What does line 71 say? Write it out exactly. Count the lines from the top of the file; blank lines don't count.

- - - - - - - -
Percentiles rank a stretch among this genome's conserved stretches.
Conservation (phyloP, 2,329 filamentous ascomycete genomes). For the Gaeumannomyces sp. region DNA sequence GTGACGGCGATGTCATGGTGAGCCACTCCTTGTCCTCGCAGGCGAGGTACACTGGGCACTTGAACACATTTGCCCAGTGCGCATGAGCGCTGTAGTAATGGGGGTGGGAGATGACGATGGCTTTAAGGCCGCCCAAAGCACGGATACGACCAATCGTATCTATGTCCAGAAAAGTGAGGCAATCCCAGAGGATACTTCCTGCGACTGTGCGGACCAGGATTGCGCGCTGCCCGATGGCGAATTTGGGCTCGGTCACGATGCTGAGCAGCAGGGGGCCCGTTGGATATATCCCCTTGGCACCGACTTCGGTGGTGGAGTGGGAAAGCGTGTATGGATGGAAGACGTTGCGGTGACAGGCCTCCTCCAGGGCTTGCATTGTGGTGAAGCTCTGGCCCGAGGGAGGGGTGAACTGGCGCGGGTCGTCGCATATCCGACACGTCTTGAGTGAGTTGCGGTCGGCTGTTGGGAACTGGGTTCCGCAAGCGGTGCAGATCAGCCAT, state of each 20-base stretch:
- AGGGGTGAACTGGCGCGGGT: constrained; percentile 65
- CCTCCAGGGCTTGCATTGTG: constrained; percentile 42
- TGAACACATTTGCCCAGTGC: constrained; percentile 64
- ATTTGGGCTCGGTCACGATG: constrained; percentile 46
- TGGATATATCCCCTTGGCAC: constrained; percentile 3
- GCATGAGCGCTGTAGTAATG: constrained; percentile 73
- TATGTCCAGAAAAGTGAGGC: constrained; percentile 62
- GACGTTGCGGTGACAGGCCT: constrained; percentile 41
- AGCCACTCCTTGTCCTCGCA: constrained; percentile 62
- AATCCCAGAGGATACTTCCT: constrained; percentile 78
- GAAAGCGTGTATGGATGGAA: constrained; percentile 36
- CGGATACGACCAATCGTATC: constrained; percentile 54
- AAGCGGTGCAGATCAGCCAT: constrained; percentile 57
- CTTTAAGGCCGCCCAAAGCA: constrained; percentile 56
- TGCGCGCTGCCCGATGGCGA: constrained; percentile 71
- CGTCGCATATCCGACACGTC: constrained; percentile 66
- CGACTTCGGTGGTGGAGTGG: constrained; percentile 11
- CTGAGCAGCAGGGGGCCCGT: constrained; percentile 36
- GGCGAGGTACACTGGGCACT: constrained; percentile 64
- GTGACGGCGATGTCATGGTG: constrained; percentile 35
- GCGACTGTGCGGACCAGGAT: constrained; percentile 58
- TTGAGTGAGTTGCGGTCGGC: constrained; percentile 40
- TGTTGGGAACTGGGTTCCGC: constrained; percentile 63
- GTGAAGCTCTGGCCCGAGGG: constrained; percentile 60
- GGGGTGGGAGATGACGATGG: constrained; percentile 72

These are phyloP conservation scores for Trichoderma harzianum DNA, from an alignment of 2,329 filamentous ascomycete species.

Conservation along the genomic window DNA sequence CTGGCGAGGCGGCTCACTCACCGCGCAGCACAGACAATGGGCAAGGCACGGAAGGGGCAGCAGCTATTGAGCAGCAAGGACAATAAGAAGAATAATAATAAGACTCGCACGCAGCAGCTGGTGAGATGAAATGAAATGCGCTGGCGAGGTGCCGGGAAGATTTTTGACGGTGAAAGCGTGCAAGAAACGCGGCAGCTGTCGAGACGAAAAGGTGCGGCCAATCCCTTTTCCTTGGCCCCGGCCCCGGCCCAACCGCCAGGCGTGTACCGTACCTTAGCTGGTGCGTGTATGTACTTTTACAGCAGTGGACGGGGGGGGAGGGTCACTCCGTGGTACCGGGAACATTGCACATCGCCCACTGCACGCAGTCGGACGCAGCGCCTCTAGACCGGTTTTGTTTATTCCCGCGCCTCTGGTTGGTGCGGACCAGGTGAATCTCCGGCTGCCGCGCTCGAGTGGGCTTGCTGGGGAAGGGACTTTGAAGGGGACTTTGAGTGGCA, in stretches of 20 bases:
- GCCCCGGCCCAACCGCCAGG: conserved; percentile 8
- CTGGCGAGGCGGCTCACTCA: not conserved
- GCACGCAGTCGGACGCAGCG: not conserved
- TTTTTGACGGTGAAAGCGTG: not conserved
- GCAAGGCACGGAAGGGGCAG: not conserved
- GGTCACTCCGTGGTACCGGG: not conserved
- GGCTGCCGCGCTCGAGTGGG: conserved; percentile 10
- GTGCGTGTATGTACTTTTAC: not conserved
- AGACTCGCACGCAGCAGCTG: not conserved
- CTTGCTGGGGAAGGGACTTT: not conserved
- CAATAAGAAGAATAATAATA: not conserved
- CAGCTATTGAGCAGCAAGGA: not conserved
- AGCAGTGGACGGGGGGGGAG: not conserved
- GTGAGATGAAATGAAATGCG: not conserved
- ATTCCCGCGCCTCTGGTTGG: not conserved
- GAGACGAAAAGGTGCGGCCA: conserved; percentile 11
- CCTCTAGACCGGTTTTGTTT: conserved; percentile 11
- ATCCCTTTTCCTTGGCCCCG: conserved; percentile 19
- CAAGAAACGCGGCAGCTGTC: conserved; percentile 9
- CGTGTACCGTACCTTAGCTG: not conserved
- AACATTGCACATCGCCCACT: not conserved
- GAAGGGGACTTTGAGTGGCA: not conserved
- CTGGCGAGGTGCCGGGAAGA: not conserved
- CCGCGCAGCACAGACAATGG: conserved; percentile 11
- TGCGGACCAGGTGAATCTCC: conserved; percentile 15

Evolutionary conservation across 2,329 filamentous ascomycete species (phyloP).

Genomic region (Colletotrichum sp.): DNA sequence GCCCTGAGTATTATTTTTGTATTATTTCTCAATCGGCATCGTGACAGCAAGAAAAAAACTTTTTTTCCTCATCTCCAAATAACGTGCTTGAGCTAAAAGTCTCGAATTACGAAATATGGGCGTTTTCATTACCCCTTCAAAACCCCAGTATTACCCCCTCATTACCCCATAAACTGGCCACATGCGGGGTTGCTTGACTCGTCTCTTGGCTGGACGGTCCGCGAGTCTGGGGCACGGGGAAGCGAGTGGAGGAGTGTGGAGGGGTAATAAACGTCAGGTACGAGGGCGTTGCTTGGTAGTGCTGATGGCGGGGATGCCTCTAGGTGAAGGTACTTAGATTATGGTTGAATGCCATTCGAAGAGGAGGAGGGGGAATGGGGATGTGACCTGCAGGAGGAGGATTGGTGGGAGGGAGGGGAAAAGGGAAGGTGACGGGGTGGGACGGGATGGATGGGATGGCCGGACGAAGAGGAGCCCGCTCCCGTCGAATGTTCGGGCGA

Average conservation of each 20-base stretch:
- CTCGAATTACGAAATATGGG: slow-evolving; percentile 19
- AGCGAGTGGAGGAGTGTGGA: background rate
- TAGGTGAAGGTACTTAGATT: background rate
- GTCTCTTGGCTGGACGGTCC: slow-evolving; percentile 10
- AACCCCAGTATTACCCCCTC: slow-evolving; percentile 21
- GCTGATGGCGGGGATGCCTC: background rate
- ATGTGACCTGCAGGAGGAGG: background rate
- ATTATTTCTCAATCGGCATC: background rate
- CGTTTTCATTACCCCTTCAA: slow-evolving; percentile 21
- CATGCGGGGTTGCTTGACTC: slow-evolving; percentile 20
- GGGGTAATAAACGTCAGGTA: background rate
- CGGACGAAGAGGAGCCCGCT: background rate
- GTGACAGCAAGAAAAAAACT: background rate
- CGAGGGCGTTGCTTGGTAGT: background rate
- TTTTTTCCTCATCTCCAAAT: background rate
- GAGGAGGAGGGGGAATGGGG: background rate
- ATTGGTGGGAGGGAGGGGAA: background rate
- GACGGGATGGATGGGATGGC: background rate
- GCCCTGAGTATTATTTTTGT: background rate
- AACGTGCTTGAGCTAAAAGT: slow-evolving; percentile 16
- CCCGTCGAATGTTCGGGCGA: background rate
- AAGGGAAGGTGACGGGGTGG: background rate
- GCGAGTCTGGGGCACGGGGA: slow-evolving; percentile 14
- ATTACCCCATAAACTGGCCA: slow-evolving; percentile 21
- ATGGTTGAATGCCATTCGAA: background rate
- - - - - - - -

- CGAGGGCGTTGCTTGGTAGT: background rate